The silent approach to chronic kidney disease plus nutritious diet tips

Chronic kidney disease is an exceptionally common condition with non-specific symptoms that develop slowly over time. Diabetes and high blood pressure are the two most common causes of the disease in adults.

The kidneys filter waste and excess fluid from the blood to excrete it through urination. When chronic kidney disease (CKD) is not managed properly in the early stages, kidney function will gradually deteriorate, eventually developing into chronic kidney failure, known as uremia.

Renal patients may present with edema, fatigue, anemia, oliguria, or decreased urine production. Chronic kidney disease may also be associated with high blood pressure, heart disease, and stroke, and may lead to premature death. In the later stage, dialysis treatment or a kidney transplant is required.

The Centers for Disease Control and Prevention (CDC) estimates that more than one in seven, or 15 percent, of adults in the United States live with CKD, with as many as nine in 10 being unaware of their condition. Moreover, about two-fifths of adults with acute chronic kidney disease do not know they have it.

Causes of chronic kidney disease

  • diabetes.
  • Hypertension.
  • Glomerulonephritis (inflammation of the small filters in the kidneys).
  • Interstitial nephritis (inflamed kidney tubules).
  • Polycystic kidney disease (cysts).
  • Long-term urinary tract obstruction, such as an enlarged prostate, kidney stones, and cancerous tumors.
  • Medicines that cause nephropathy (deterioration of kidney function).

stages of chronic kidney disease

Glomerular filtration rate (GFR) is a functional indicator that indicates how well the kidneys filter waste products from the blood and can reflect the degree of damage to the kidneys. The National Kidney Foundation divides CKD into five levels of severity based on the GFR value.

  • Stage I: glomerular filtration rate greater than 90 – normal kidney function.
  • Stage II: GFR = 60 ~ 89 – mild kidney damage.
  • Stage III: GFR = 30 ~ 59 – moderate impairment of renal function.
  • Fourth stage: glomerular filtration rate = 15 ~ 29 – severe impairment of renal function.
  • Stage V: glomerular filtration rate is less than 15 – the kidneys cannot function normally, uremic symptoms appear, and dialysis (a treatment to filter waste and water from the blood) may be needed.

Treatment for chronic kidney disease focuses on slowing the progression of kidney damage, which is usually achieved by controlling the cause(s). In this regard, what special care should kidney patients take in their daily diet?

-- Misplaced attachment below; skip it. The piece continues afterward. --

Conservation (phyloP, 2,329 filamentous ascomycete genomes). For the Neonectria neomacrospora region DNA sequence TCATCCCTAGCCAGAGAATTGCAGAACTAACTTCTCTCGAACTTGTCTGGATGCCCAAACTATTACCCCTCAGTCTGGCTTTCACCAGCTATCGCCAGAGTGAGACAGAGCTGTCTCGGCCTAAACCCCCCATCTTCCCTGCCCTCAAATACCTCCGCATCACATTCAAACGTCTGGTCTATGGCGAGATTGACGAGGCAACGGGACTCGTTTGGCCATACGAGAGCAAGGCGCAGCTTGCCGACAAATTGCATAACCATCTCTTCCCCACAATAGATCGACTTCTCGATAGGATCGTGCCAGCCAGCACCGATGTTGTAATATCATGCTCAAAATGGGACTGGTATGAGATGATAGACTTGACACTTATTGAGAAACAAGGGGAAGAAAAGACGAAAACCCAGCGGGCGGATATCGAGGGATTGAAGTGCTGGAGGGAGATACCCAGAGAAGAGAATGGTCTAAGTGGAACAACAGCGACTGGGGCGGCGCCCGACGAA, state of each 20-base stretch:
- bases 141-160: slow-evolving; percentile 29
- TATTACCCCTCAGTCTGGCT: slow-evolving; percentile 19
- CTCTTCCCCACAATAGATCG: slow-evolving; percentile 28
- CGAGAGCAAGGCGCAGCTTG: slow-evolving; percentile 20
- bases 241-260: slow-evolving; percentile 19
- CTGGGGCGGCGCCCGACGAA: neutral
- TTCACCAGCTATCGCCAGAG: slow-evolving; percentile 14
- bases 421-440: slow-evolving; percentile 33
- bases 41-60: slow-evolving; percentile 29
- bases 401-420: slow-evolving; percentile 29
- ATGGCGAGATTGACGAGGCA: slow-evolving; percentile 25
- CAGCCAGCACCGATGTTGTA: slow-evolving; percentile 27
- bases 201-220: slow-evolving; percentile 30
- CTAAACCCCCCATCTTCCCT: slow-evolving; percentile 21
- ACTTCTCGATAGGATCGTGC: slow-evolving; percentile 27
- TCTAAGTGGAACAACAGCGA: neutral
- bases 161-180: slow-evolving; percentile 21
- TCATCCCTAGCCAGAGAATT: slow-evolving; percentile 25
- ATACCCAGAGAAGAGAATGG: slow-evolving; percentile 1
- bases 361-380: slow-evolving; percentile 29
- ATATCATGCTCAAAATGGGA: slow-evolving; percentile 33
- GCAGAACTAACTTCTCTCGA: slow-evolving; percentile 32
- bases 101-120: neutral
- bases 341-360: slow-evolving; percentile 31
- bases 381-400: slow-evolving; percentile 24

1. salt: People with chronic kidney disease should control their intake of three types of salt: sodium, potassium and phosphorous.

2. vegetables: People with kidney problems or those who are worried about kidney problems should choose low-sodium, low-potassium, low-phosphorous, nutritious vegetables, such as cauliflower, radish, daikon, shiitake mushrooms, cabbage, garlic, red pepper, etc.

3. Fruit: Red grapes, pineapples, cranberries, and cranberries are low in phosphorus, sodium, and potassium, yet they are rich in anthocyanins, as well as a variety of antioxidants and anti-inflammatory substances. It is good for kidney disease patients, including those with urinary tract infections.

4. protein and fat: When choosing food oil, olive oil should be the first choice, as it is rich in essential fatty acids and anti-inflammatory. In addition, sea bass is a nutritious source of protein and fat, as it is rich in omega-3 fatty acids, which help protect the kidneys and reduce inflammation.

5. other foodsBuckwheat: Nutritious and gluten-free – great for people with chronic kidney disease. Bulgur (ground wheat) is also a nutritious, nutrient-packed grain – a healthy addition to the diet.

Epoch Health articles are for informational purposes and are not a substitute for individual medical advice. Please consult a trusted professional for personalized medical advice, diagnoses, and treatment. I have a question? Email us at [email protected]

Dr. Jingduan Yang is a faculty member at the University of Arizona Center for Integrative Medicine, former assistant professor of psychiatry, and director of the Oriental Medicine and Acupuncture Program at the Jefferson Myrna Brain Center for Integrative Medicine at Thomas Jefferson University. He completed a research fellowship in clinical psychopharmacology at Oxford University, a residency training in psychiatry at Thomas Jefferson University in Philadelphia, and a Bravewell fellowship in integrative medicine at the University of Arizona. You can learn more about Dr. Yang at his website,